Step level of care was determined using drug dispensing 3 months before and 3 months after the uncontrolled asthma index date based on guidelines for patients 12 years or older as follows2: (step 1) no drugs or only SABA dispensed; (step 2) monotherapy low-dose inhaled corticosteroid, leukotriene modifier, mast cell stabilizer, or theophylline; (step 3) (a) combination low-dose inhaled corticosteroid with longacting β-agonist, leukotriene modifier, mast cell stabilizer, or theophylline or (b) monotherapy medium-dose inhaled  corticosteroid; (step 4) (a) combination medium-dose inhaled corticosteroid with long-acting β-agonist, leukotriene modifier, mast cell stabilizer, or theophylline or (b) monotherapy high-dose inhaled corticosteroid; (step 5) high-dose inhaled corticosteroid plus long-acting β-agonist with or without omalizumab; and (step 6) high-dose inhaled corticosteroid plus long-acting β-agonist plus oral corticosteroid with or without omalizumab. Electronic medical records of patients in step 6 were reviewed to determine that the oral corticosteroid  dispensed was for maintenance therapy and not for acute use only. Patients were then divided into categories of step-up care or no step-up care based on whether the post–step care was at least 1 step level higher than the pre–step care level. Patients were considered unclassifiable and were excluded from the final analyses when pharmacy data did not allow step classification because of incomplete or missing information. Immunotherapy could not be captured accurately by our electronic databases during the time of the study. Only 4 patients were taking omalizumab during the study and therefore were of inadequate sample size to allow separate analysis.

Data Analysis

Patient Demographics. Patient characteristics were captured by administrative data (Table 1). Census block group levels of family household income and educational attainment estimates in 2006 were supplied by Nielsen Claritas (http://www.claritas.com) and were obtained for more than 95% of members through geocoding, a technique that links members’ addresses to census geographic areas.4 Databases did not capture smoking history or race/ethnicity during the study period.

Outcomes (Comparisons Between Step-Up Care vs No Step-Up Care). Impairment was defined as at least 7 SABA canisters dispensed in the full year5 or as at least 4 SABA canisters dispensed in months 0 through 6 after the 3-month post–step care period. Risk was defined as a severe asthma exacerbation requiring asthma emergency or hospital care during the first 6 months and entire year after the 3-month post–step care period. Asthma emergency or hospital care was selected as the risk outcome because it is more specific for asthma risk and represents more severe exacerbations than oral corticosteroid dispensing; furthermore, the latter is affected by its frequent prophylactic dispensing during routine visits to be used for future worsening asthma.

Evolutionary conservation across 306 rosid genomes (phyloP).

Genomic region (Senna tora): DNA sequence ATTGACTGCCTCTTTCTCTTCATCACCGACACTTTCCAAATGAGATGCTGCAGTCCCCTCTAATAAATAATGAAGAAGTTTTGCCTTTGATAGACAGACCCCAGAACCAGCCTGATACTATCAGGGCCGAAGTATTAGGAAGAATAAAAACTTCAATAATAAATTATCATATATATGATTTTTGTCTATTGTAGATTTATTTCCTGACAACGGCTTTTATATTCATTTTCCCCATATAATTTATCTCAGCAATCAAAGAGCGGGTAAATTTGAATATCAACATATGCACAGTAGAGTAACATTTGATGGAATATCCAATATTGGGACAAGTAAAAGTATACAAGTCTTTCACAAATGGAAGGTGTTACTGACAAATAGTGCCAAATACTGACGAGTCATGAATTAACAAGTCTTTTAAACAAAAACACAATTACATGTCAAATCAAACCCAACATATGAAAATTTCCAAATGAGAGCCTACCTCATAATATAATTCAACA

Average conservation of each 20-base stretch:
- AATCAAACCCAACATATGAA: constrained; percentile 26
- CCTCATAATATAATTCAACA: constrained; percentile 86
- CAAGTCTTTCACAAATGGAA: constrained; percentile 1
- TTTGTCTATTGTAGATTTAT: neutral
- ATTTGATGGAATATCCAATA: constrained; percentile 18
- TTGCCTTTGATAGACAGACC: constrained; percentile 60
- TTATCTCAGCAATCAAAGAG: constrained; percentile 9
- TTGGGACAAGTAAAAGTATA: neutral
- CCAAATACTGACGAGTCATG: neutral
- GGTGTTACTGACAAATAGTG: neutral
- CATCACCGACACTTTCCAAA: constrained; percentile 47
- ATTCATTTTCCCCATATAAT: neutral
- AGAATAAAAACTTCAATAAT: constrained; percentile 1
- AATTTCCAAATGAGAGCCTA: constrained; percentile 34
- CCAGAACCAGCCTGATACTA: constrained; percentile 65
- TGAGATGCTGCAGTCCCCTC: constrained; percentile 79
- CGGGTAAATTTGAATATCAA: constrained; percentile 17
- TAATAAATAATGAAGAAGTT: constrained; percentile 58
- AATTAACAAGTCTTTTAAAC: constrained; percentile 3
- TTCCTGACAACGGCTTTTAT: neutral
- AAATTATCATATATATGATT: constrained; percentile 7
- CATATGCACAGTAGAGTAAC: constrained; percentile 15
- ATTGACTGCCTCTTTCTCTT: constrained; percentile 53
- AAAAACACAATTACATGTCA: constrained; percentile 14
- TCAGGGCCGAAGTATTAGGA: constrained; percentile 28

Statistical Analysis

Descriptive analyses for individual resource use items entered as a dichotomous variable (eg, ≥7 SABA canisters dispensed [yes or no]) or as a count variable (eg, the number of SABA canisters dispensed) were conducted to illustrate their association with step care. Counts and proportions were obtained for categorical variables, and the mean (SD) and median (range) were used for continuous variables. Bivariate associations were assessed as appropriate by t test, analysis of variance, χ2 test, or nonparametric methods (eg, Wilcoxon rank sum test and Kruskal-Wallis analysis of variance). Significance was set at 2-tailed P <.05.

Univariate and multivariate Poisson regression analyses with a robust error variance (SAS/GENMOD) were constructed to calculate the unadjusted and adjusted relative risk (RR) and the 95% confidence interval [CI] for the outcome variables, as this type of regression model provides better estimates in health investigations involving common binary outcomes (prevalence rate >10%) than logistic regression.7,8 All point estimates and 95% CIs were generated using SAS software (version 9.1 for Windows; SAS Institute, Cary, North Carolina).

The following covariates were available for selection for the multivariate models: (1) baseline variables, including age at the time of the uncontrolled asthma index event, sex, and geocoded educational and income attainment; (2) prior-year variables, including number of SABA canisters dispensed, asthma exacerbations (any asthma emergency or hospital care or any asthma oral corticosteroid dispensing determined9-11), total nonasthma emergency department visits and outpatient visits,4 allergy or pulmonary specialist visits,10,11 and comorbidities (gastroesophageal reflux disease, sinusitis, and nasal polyposis); and (3) the pre–index date step level of care. Covariates were selected according to Akaike  information criterion by means of stepAIC function in R statistical software version 2.9.0 (http://www.r-project.org).

RESULTS

Cohort With Uncontrolled Asthma

A total of 7694 patients aged 12 to 56 years with uncontrolled asthma were eligible for the study based on asthma impairment or risk definitions (Figure 2). Of these patients with uncontrolled asthma, 5529 (71.9%) were identified as having asthma impairment only, 1355 (17.6%) as having asthma risk only, and 810 (10.5%) as having both asthma impairment and risk.